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Modified 2019-09-22 by Andrea Censi

Using a multimeter effectively is an essential part of debugging any electronics project. Achieving multimeter mastery is beyond the scope of this course, but there are two modes that you should be aware of and use as part of your work.

Checking for Shorts

Modified 2018-12-12 by Stefanie Tellex

Most multimeters have a mode where they will beep if the two probes are connected via a circuit. You can use this mode to check that two outputs on your drone that should be connected are connected. Do this checking with the drone powered off. For example, verify that the PI GPIO pin that is reading the Adafruit input is connected to the correct output port on the Adafruit board. And verify that the 5V output from the BEC is connected to the 5V input on the Pi. And then verify that the power pad on the power distribution board is NOT connected to the ground pad on the same board.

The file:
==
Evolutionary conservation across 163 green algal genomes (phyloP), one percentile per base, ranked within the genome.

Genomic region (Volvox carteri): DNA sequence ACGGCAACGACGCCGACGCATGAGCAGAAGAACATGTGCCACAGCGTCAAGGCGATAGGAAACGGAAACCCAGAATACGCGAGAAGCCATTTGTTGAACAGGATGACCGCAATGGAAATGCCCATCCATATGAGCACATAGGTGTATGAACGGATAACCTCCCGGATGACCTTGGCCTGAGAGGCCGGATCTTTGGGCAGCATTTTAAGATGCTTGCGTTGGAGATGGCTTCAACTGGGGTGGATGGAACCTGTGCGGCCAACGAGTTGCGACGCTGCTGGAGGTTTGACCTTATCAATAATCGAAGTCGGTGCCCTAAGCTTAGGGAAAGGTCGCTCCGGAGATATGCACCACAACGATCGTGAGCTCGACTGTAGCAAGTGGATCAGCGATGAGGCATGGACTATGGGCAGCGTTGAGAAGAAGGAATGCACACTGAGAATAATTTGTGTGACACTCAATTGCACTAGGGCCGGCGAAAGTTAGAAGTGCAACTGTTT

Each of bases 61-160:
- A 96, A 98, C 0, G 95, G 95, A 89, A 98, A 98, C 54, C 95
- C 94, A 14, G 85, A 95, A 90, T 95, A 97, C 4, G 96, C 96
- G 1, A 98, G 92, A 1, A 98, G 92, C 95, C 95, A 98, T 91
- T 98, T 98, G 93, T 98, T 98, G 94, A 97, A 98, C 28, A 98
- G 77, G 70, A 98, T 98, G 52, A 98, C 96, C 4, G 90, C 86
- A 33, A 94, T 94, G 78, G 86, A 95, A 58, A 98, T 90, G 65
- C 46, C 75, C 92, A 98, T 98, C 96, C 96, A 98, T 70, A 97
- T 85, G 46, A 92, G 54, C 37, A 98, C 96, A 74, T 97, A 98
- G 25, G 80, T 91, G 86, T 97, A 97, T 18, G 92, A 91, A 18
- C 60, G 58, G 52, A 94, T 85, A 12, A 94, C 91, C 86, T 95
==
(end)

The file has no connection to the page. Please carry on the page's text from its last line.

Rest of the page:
Checking Voltage

Modified 2018-12-12 by Stefanie Tellex

When the drone is powered on, you can check each part of the drone for shorts. Voltage is a measure of relative electric potential between two different parts of the project. For example, verify that the power pad and ground pad on the PDF show a 12 volt difference. (It’s okay if it varies between 11 and 12.5 volts, depending on the state of your battery sharge.) Verify that the Pi’s power and ground pins show a 5 volt difference. Verify that the Adafruit board’s power and ground pins show a 5 volt difference as well.

Isaiah Brand, Josh Roy, Aaron Ray, John Oberlin, and Stefanie Tellex. An Integrated Introduction to Robotics for the Next Generation. In IEEE/RSJ International Conference on Intelligent Robots and Systems (IROS), October 2018.    Bruno Siciliano and Oussama Khatib. Springer Handbook of Robotics. Springer-Verlag New York, Inc., Secaucus, NJ, USA, 2007.